Boris Johnson leads the press coverage in Saturday's papers. The former prime minister could be at risk of suspension from the House of Commons according to senior parliamentary sources, writes the Times. It comes after the committee investigating whether Mr Johnson misled MPs over lockdown parties published a 23-page document on the matter. The committee said that rule-breaking should have been "obvious" to the former Conservative Party leader, the paper writes.
Continuing on the so-called Partygate story, the Guardian writes that the committee has found evidence the former PM misled MPs and that he and his aides almost certainly knew at the time they were breaking the rules.
The former prime minister attended lockdown bashes says the Daily Mirror. The paper has published what it says are previously unseen pictures of Boris Johnson at "lockdown drinks".
Boris Johnson may have misled parliament four times concerning gatherings at No 10, writes the Daily Star.
The Daily Express has focused on the former prime minister striking a combative tone. They write that he has described the investigation as a "cynical stitch-up".
The Daily Mail has reported on Mr Johnson's criticism of the House of Commons privileges committee for taking evidence from Sue Gray. The former civil servant had previously investigated lockdown gatherings in Downing Street and was recently offered a job as Labour leader Keir Starmer's chief of staff.
WhatsApp messages from Boris Johnson's advisors conflict with the former Conservative Party leader's version of events over lockdown parties, reports the i newspaper.
Keeping on the subject of WhatsApp messages, the Daily Telegraph has focused on a story concerning the former health secretary. The paper writes that messages reveal the former front bench MP was at odds with then chancellor Rishi Sunak over lockdown measures, with Matt Hancock in favour of tighter curbs.
The FT is continuing with its coverage on chip designer Arm into the weekend. UK officials have blamed the Financial Conduct Authority as the reason why the firm chose to list in New York instead of London, the FT reports.
The Times says the former Prime Minister is now fighting for his political career, after an interim Commons report suggested four ways he may have misled MPs over Partygate. According to the paper, senior "parliamentary sources" believe the findings are so strong Mr Johnson could be suspended from the Commons for more than a month - meaning he might have to face a by-election. The Guardian suggests that the interim report paints a compelling picture of what the paper calls 'an attempted cover-up by Number 10', over Partygate.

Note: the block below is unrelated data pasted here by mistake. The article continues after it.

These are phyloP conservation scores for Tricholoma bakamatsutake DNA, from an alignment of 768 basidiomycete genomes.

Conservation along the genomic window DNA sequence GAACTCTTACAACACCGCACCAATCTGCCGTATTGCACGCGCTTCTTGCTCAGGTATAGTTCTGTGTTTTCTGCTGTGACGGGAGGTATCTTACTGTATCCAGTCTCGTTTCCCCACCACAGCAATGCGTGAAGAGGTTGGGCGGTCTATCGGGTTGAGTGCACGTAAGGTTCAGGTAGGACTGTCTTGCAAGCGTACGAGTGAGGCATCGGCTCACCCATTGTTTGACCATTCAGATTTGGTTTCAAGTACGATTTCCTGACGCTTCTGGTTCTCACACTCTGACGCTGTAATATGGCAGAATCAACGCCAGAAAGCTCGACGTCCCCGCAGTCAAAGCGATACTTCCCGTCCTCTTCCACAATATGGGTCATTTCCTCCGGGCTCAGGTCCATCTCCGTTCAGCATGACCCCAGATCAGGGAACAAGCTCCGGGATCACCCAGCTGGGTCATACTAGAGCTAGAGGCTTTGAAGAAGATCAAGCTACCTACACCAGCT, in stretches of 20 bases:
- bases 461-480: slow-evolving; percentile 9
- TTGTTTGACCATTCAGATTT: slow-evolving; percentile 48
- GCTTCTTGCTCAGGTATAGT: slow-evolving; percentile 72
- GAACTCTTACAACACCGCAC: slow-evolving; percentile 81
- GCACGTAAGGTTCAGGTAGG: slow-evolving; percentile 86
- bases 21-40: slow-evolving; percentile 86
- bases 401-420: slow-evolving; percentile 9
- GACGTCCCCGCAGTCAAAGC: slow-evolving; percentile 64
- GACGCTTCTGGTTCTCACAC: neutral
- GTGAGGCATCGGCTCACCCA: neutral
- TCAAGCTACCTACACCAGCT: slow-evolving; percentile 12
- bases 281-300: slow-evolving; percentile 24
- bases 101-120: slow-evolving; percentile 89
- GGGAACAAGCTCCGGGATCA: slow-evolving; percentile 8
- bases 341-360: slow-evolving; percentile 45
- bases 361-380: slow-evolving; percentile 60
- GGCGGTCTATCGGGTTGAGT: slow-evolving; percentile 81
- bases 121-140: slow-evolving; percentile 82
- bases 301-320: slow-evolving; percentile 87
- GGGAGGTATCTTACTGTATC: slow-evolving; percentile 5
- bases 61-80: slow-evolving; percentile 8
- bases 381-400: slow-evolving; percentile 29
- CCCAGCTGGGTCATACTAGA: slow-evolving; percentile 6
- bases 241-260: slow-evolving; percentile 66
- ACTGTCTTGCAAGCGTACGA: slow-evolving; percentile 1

The i's view is that any hopes of a comeback for Mr Johnson are in "peril" because of the allegations. It outlines how even Mr Johnson's staff struggled to defend the line that Covid rules hadn't been broken.
The "great gaping hole" in Boris's Partygate defence is how the Independent headlines its coverage. This is a reference to a quote about Mr Johnson's account of Partygate from his own communications advisor at the time, Jack Doyle.
The Mirror's front page headline is "Parties - he knew", alongside a picture of the former Prime Minister at a drinks event. It says the report makes clear that the breaches in social distancing rules at government lockdown gatherings would have been "obvious" to Mr Johnson.
But the Daily Mail highlights Mr Johnson's claim that there is no evidence to support allegations he misled MPs. Inside, it describes the investigating Commons Committee as a "kangaroo court" of "Boris-hating pygmies" - and suggests they've found barely a water pistol let alone a smoking gun to point at the former prime minister. The same view is taken by the Daily Express, which says Mr Johnson insisted that the interim report vindicated him.
There is no mention of the story at all on the front page of the Telegraph, which instead has more details from the cache of WhatsApp messages leaked to it concerning Matt Hancock. It details how the former health secretary tried to enlist the help of the Cabinet Secretary, Simon Case, to outflank Rishi Sunak, who was then Chancellor, as they argued over Covid restrictions.
The FT Weekend leads on a story that UK officials are blaming the Financial Conduct Authority for a decision by the Cambridge-based chip designer, Arm, to be listed on the New York Stock Exchange, rather than London's. The paper says what it describes as "onerous" FCA rules lay behind the move by the firm's Japanese owners.
The FT also has an arresting picture of soldiers marching in Beijing before the start of tomorrow's National People's Congress, which will rubber stamp Communist Party decisions and set an economic growth target for the year . It says more than 80 of the 5,000 delegates are billionaires.
And on its front page The Sun says the Loose Women Presenter, Sophie Morgan, could become Strictly Come Dancing's first wheelchair-using contestant. It quotes a "source" as saying the 38-year-old - who was paralysed from the chest down after a car crash at 18 - would be "amazing" on the show.